Cultural events held in theaters such as the Película Spanish Film Festival managed to continue on the digital platform during the pandemic. For its 20th edition, Película will still be online like last year, and this practice might continue even when cinemas reopen.
“We love the big screen, and would love to go back to theaters as soon as it is safe. However, the online bet has proven to be successful, and gave the festival an extra edge and allowed us to reach niches that were not accessible before,” Instituto Cervantes de Manila cultural affairs manager José María Fons Guardiola told Lifestyle. “I foresee a hybrid format in the future which combines on-site screenings and events, done simultaneously with online screenings and webinars.”
Until Oct. 10, Película will stream 16 feature films and four short films for free on pelikula.es. The lineup includes contemporary Spanish and Latin American films, following the theme “20 Years Sharing Great Movies.” Película online got almost 5,000 viewers in 2020, Guardiola said, and it is expected to reach more people as this year’s festival will also be available in Malaysia, Thailand and Australia.
Película 2021 has three sections. The Official Section includes movies currently produced in Spain and some in Latin America. Opening film is the musical comedy “El Cover” (Secun de la Rosa, 2021). Other films are “Lina de Lima” (María Paz González, 2019), “Invisibles” (Gracia Querejeta, 2020), “Una vez más (Guillermo Rojas, 2020), “Tristesse” (Ruiz Barrachina, 2020), “15 Horas” (Judith Colell, 2020), “Ane” (David Pérez Sañudo, 2020) and “A Este Lado del Mundo” (David Trueba, 2020).
Documentaries in the lineup are “Oscuro y Lucientes” (Samuel Alarcón, 2018), “Observar las Aves” (Andrea Martínez Crowther, 2019) and “Antonio Machado. Los Días Azules” (Laura Hojman, 2020).
The Audience Award Selection includes past winners of the Película Audience Choice Award, or winning movies as chosen by the audience in Greenbelt cinema where the festival used to be held. These films are “Fuera de Carta” (Nacho G. Velilla, 2008), “El Secreto de sus Ojos” (Juan José Campanella, 2009), “También la Lluvia” (Icíar Bollaín, 2010), “Un Cuento Chino” (Sebastián Borensztein, 2011) and “Campeones” (Javier Fesser, 2018).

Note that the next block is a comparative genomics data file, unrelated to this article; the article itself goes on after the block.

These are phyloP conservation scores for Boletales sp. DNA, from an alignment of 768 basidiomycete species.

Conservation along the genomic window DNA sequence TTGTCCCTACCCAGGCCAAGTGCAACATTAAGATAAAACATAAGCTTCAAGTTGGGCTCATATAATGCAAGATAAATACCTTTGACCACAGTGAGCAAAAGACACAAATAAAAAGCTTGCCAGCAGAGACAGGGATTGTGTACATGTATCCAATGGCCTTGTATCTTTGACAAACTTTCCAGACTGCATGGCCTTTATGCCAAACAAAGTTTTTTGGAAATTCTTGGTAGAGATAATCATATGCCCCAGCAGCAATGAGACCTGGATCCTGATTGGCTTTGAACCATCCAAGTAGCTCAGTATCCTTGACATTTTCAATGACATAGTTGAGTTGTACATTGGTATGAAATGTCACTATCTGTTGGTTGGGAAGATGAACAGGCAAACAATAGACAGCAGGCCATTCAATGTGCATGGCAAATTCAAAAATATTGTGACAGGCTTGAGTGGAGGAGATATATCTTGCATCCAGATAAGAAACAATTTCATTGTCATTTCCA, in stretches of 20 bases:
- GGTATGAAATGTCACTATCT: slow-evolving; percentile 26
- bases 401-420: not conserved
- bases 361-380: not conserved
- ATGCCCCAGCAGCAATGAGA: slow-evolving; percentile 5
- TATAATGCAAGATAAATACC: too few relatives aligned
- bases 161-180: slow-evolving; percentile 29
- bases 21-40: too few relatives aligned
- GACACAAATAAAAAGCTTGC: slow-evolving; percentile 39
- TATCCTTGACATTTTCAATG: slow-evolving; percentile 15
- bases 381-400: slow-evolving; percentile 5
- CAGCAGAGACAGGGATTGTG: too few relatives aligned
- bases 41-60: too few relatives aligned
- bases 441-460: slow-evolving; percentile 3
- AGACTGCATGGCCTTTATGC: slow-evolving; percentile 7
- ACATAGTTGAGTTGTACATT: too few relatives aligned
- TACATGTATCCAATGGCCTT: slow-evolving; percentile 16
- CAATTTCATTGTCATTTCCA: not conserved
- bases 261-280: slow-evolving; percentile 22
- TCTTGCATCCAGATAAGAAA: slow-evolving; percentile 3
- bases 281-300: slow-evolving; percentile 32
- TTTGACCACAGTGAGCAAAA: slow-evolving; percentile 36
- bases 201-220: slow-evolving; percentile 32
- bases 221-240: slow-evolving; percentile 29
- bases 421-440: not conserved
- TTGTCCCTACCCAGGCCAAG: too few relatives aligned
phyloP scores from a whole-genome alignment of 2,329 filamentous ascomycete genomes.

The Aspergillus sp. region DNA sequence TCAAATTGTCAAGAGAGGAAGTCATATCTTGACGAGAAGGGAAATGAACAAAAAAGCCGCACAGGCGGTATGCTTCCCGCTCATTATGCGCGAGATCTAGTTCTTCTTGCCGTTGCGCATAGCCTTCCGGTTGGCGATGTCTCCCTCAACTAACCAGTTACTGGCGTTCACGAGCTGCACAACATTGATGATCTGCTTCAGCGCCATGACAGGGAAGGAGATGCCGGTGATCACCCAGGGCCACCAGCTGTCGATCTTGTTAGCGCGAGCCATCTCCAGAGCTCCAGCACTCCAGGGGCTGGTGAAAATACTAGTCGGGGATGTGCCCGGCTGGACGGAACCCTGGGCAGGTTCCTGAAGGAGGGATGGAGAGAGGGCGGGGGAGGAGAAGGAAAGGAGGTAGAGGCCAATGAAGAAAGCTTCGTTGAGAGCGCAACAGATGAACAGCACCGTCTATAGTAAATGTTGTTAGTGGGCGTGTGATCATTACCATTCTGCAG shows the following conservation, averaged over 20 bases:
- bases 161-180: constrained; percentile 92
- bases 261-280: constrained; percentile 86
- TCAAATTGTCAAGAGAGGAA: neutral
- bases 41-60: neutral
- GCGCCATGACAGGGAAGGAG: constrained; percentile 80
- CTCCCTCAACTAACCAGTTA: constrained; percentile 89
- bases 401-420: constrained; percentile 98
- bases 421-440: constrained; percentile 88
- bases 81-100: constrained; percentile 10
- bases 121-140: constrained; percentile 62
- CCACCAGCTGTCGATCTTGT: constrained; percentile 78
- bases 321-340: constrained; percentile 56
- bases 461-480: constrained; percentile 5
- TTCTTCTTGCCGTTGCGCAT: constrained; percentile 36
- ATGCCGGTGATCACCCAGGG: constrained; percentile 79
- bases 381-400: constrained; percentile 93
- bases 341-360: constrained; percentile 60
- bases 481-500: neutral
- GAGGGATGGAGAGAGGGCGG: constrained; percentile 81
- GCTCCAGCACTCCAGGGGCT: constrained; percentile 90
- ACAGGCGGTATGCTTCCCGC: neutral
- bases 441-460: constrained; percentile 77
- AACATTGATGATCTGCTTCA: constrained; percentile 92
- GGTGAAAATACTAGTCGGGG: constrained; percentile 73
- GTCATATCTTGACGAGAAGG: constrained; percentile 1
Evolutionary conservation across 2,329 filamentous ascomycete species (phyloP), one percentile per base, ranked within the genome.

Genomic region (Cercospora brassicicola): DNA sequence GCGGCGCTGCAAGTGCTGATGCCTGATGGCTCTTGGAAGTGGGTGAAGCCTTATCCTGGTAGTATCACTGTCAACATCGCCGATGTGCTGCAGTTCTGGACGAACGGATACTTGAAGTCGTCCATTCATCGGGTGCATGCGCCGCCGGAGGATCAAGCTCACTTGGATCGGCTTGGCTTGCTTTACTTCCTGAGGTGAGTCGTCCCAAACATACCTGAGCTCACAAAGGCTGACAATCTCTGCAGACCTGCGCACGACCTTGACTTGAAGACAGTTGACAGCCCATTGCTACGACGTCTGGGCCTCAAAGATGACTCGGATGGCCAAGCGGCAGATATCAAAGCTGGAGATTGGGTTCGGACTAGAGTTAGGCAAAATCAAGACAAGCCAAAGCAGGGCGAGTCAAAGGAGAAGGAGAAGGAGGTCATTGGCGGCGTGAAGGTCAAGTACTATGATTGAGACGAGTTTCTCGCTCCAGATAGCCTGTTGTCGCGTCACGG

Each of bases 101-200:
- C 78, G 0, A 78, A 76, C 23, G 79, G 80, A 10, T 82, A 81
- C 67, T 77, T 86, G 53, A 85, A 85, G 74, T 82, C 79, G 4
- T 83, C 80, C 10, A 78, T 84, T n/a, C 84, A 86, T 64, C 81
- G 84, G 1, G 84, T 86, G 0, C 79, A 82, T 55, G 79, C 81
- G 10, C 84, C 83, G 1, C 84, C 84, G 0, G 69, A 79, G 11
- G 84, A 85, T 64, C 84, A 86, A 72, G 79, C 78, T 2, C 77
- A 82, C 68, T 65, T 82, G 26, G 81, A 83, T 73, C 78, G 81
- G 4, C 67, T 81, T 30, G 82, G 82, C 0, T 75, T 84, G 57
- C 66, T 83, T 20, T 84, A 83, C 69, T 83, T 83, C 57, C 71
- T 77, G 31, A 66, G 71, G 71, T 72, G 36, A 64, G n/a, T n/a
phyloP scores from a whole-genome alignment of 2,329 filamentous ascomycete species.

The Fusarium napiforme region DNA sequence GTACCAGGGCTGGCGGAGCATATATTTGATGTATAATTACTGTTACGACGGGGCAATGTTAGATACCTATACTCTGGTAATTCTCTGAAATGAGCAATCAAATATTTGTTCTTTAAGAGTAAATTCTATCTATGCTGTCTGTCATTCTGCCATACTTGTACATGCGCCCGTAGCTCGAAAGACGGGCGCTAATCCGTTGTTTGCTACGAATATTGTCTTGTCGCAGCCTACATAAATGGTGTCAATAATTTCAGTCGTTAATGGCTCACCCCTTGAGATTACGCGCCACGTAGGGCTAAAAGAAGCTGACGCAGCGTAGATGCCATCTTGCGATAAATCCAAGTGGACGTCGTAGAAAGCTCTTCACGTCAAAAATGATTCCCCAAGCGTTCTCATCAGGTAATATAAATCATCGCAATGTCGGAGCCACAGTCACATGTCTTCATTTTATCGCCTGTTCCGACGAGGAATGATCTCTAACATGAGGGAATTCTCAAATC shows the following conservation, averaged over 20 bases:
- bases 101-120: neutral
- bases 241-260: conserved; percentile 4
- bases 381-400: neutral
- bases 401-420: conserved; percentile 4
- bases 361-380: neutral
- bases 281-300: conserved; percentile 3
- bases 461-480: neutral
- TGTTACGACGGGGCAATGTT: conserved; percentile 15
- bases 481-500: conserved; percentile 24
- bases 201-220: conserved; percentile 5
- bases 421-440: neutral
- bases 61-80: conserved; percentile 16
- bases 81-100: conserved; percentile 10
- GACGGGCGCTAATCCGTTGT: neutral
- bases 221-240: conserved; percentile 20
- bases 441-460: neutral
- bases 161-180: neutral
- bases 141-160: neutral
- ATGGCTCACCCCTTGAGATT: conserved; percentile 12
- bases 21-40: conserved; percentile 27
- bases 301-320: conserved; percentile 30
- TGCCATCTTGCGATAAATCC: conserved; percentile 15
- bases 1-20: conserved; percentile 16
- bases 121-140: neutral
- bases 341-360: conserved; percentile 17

The Short Films Section selections are “Tarang” (Arvin Belarmino, Philippines, 2020), “Aninsri Daeng” (Ratchapoom Boonbunchachoke, Thailand, 2020), “À la Cara” (Javier Marco, Spain, 2020), “Groundhog Night” (Genevieve Clay-Smith and Rawley Reynolds, Australia, 2020).
Webinars and talks will be up on Instituto Cervantes’ Facebook. A roundtable discussion on the future coproduction of Asian films in Europe and Spanish films in Asia will be held today, Oct. 4. Film Development Council of the Philippines chair Liza Diño and Indonesian producer Yulia Evina Bhara will be on the panel.
The webinar “En corto: Short films in the Philippines, Thailand, Australia and Spain” will be on Oct. 7.
A film review contest written in Spanish will be facilitated by the University of the Philippines Diliman’s Department of European Languages. Guardiola reminded viewers that the films will be available only for 48 hours once they access them, and they can still vote online for the Película Audience Choice Award.